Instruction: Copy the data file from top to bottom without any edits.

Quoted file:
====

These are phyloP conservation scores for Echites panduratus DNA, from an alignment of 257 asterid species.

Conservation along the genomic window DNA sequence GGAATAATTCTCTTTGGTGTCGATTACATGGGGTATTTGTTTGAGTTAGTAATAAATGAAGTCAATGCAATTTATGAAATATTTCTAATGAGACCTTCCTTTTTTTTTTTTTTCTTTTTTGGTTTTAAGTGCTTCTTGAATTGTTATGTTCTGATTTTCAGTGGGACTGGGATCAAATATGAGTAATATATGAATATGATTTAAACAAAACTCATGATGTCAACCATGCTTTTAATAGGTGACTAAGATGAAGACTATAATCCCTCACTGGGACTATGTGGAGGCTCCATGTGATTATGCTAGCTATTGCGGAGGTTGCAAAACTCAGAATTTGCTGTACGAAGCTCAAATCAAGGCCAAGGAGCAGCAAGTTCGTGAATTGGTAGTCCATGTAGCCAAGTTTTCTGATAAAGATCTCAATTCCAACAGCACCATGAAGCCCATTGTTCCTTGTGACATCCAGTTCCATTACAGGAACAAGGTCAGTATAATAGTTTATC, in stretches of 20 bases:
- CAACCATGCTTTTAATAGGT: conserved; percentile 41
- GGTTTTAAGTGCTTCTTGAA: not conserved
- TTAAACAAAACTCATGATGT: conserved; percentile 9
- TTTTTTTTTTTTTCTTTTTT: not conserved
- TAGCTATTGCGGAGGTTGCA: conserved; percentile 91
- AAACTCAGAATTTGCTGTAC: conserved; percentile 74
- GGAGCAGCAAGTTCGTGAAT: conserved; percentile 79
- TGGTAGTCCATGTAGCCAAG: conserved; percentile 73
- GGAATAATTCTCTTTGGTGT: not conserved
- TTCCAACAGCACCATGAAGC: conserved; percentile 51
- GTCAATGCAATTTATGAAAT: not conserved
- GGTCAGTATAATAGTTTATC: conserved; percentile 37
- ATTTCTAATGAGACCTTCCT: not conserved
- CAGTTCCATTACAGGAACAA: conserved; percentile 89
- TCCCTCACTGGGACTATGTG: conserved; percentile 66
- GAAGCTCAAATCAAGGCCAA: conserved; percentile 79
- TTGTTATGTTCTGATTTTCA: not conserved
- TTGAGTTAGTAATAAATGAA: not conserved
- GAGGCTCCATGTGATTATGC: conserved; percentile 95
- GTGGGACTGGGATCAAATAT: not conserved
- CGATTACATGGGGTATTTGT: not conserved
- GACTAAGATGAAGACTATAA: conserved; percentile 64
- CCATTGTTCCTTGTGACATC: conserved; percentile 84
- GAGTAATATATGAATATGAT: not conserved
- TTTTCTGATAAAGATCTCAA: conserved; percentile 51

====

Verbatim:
These are phyloP conservation scores for Echites panduratus DNA, from an alignment of 257 asterid species.

Conservation along the genomic window DNA sequence GGAATAATTCTCTTTGGTGTCGATTACATGGGGTATTTGTTTGAGTTAGTAATAAATGAAGTCAATGCAATTTATGAAATATTTCTAATGAGACCTTCCTTTTTTTTTTTTTTCTTTTTTGGTTTTAAGTGCTTCTTGAATTGTTATGTTCTGATTTTCAGTGGGACTGGGATCAAATATGAGTAATATATGAATATGATTTAAACAAAACTCATGATGTCAACCATGCTTTTAATAGGTGACTAAGATGAAGACTATAATCCCTCACTGGGACTATGTGGAGGCTCCATGTGATTATGCTAGCTATTGCGGAGGTTGCAAAACTCAGAATTTGCTGTACGAAGCTCAAATCAAGGCCAAGGAGCAGCAAGTTCGTGAATTGGTAGTCCATGTAGCCAAGTTTTCTGATAAAGATCTCAATTCCAACAGCACCATGAAGCCCATTGTTCCTTGTGACATCCAGTTCCATTACAGGAACAAGGTCAGTATAATAGTTTATC, in stretches of 20 bases:
- CAACCATGCTTTTAATAGGT: conserved; percentile 41
- GGTTTTAAGTGCTTCTTGAA: not conserved
- TTAAACAAAACTCATGATGT: conserved; percentile 9
- TTTTTTTTTTTTTCTTTTTT: not conserved
- TAGCTATTGCGGAGGTTGCA: conserved; percentile 91
- AAACTCAGAATTTGCTGTAC: conserved; percentile 74
- GGAGCAGCAAGTTCGTGAAT: conserved; percentile 79
- TGGTAGTCCATGTAGCCAAG: conserved; percentile 73
- GGAATAATTCTCTTTGGTGT: not conserved
- TTCCAACAGCACCATGAAGC: conserved; percentile 51
- GTCAATGCAATTTATGAAAT: not conserved
- GGTCAGTATAATAGTTTATC: conserved; percentile 37
- ATTTCTAATGAGACCTTCCT: not conserved
- CAGTTCCATTACAGGAACAA: conserved; percentile 89
- TCCCTCACTGGGACTATGTG: conserved; percentile 66
- GAAGCTCAAATCAAGGCCAA: conserved; percentile 79
- TTGTTATGTTCTGATTTTCA: not conserved
- TTGAGTTAGTAATAAATGAA: not conserved
- GAGGCTCCATGTGATTATGC: conserved; percentile 95
- GTGGGACTGGGATCAAATAT: not conserved
- CGATTACATGGGGTATTTGT: not conserved
- GACTAAGATGAAGACTATAA: conserved; percentile 64
- CCATTGTTCCTTGTGACATC: conserved; percentile 84
- GAGTAATATATGAATATGAT: not conserved
- TTTTCTGATAAAGATCTCAA: conserved; percentile 51